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Charles Haddon Spurgeon writes, "Out of the proclamation of the amazing story of the love of Jesus other wonders grow, for signs and wonders are the witness of the gospel's power."
In Seven Wonders of Grace, Spurgeon displays the wonders of God's forgiveness toward the once-deceitful Manasseh; His mercy toward the woman who washed Jesus' feet; His promise to the thief on the cross; His grace toward Saul of Tarsus; His miraculous work before the eyes of the Philippian jailer; and His reclaiming of Onesimus' life.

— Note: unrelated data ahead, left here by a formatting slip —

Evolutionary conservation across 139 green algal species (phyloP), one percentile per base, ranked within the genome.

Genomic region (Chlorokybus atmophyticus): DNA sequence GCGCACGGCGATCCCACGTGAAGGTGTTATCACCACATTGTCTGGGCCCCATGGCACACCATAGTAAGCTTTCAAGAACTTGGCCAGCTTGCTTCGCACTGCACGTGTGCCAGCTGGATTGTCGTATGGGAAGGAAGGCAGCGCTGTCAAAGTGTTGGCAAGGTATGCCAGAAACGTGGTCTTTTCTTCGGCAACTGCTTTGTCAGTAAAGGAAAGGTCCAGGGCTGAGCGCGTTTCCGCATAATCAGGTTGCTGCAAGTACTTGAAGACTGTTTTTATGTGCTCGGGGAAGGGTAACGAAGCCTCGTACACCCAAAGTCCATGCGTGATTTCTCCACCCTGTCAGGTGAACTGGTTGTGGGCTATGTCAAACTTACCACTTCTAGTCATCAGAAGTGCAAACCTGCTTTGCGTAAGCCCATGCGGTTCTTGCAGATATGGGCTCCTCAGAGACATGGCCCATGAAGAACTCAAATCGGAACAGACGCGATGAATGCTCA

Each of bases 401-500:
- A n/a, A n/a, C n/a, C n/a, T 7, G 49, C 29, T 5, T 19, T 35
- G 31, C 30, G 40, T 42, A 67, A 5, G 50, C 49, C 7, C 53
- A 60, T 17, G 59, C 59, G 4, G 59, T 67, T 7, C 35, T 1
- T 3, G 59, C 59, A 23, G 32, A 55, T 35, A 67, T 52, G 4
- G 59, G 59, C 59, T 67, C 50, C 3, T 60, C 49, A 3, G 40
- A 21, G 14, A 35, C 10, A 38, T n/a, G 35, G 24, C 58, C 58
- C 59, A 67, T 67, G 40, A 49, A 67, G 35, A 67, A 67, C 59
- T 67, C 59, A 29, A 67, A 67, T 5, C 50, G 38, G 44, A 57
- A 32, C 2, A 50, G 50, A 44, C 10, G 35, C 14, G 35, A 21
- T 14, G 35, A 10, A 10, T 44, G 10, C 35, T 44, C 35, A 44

Charles Haddon Spurgeon (1834-1892) converted to Christianity at the age of fifteen. By the age of twenty-two, he was the most popular preacher in England, and remained so for the latter half of the 1800s. He frequently spoke to crowds over 10,000 in the days before electronic amplification. Known as the "Prince of Preachers," he delivered nearly thirty-six hundred sermons throughout his life. A prolific writer as well, many of Spurgeon's works remain in print to this day.